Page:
Products being developed for large, sophisticated players is usually a sign of a maturing market. And the Bitcoin market is no different.
Until recently, derivatives based on Bitcoin, such as those offered by ICBIT and BTC Oracle, were suited only for small, individual traders. But recent months have witnessed the development of two types of derivatives contracts that are suitable for institutional investors and large merchants.
Derivatives are contracts whose value changes based on the value of some underlying security, currency, commodity, or price index. Derivatives can be used to hedge risk, speculate, or take an investment position in the underlying asset or price index.
Derivatives come in a wide variety of forms, such as stock options and S&P futures. But the new institutional-grade Bitcoin derivatives take forms that are less common.
The first Bitcoin derivative for sophisticated parties to come to market was the TeraExchange (Tera) Bitcoin forward. The Tera contract works in the following way: First, on the initial trade date, the buyer and seller enter into a contract for a certain amount expressed in U.S. dollars. The minimum contract size is $1,000. Then, on the contract's settlement date, the buyer pays the seller in cash if the price of Bitcoin in U.S. dollars has increased since the trade date. The amount the buyer has to pay the seller is based on the size of the contract and how much the price of Bitcoin has appreciated since the trade date. On the other hand, if the value of Bitcoin decreases after the initial trade date, the seller makes the cash payment to the buyer.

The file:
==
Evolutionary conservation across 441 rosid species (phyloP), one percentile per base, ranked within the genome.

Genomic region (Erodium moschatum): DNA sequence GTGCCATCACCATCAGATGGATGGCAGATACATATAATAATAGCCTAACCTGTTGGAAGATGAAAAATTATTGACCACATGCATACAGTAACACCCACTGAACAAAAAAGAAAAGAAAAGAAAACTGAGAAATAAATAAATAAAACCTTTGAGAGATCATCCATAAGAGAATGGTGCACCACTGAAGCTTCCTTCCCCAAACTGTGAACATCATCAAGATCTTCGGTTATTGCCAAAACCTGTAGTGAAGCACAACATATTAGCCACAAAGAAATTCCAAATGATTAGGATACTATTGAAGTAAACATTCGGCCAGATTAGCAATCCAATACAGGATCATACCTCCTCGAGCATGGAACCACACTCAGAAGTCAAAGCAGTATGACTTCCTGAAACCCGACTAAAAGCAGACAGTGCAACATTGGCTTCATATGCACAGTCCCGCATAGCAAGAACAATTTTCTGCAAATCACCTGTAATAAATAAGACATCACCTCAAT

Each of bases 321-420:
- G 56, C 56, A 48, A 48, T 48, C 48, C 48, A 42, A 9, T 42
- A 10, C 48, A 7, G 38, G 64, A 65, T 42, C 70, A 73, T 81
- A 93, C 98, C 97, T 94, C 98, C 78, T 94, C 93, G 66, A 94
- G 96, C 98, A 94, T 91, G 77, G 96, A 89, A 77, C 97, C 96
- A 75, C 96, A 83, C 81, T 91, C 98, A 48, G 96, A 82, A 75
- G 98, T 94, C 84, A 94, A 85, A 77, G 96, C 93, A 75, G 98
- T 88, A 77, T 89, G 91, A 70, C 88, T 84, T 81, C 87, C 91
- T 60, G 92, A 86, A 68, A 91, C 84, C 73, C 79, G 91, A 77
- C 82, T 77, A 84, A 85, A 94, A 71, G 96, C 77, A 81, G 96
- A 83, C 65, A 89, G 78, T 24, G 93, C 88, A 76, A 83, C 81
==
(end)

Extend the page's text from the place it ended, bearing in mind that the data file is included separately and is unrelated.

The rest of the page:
The Tera Bitcoin forward is traded on a platform regulated by the Commodity Futures Trading Commission (CFTC) and known as a swap execution facility. The platform provides prices and matches up parties, but does not clear the trade or otherwise assume any risk related to the parties not paying each other. The Bitcoin swap is uncleared, meaning that the buyer and seller assume the risk that the trade will not properly settle. But as is typical with swap agreements, the Bitcoin forward requires collateral to be posted when the trade is entered, and for parties to make adjustments based on the market value of Bitcoin. Using collateral reduces counterparty risk.
The first Tera Bitcoin derivatives trade was executed on October 9, 2014, between digitalBTC and another party. digitalBTC is a publicly listed Australian a company that provides Bitcoin mining, trading, and liquidity-provision services. digitalBTC seems to have entered the forward to gain exposure to Bitcoin as opposed to hedging its Bitcoin price risk that arises from holding bitcoins due to its business activities.
A second type of Bitcoin derivative is under development by SolidX partners. According to its press release, the SolidX agreement will take the form of a total return swap, which is a relatively common type of derivative instrument that emerged in the late 1980s. A total return swap enables a buyer to get investment exposure to an underlying asset--including its gains and losses--without having to actually own the asset or necessarily even pay any money upfront.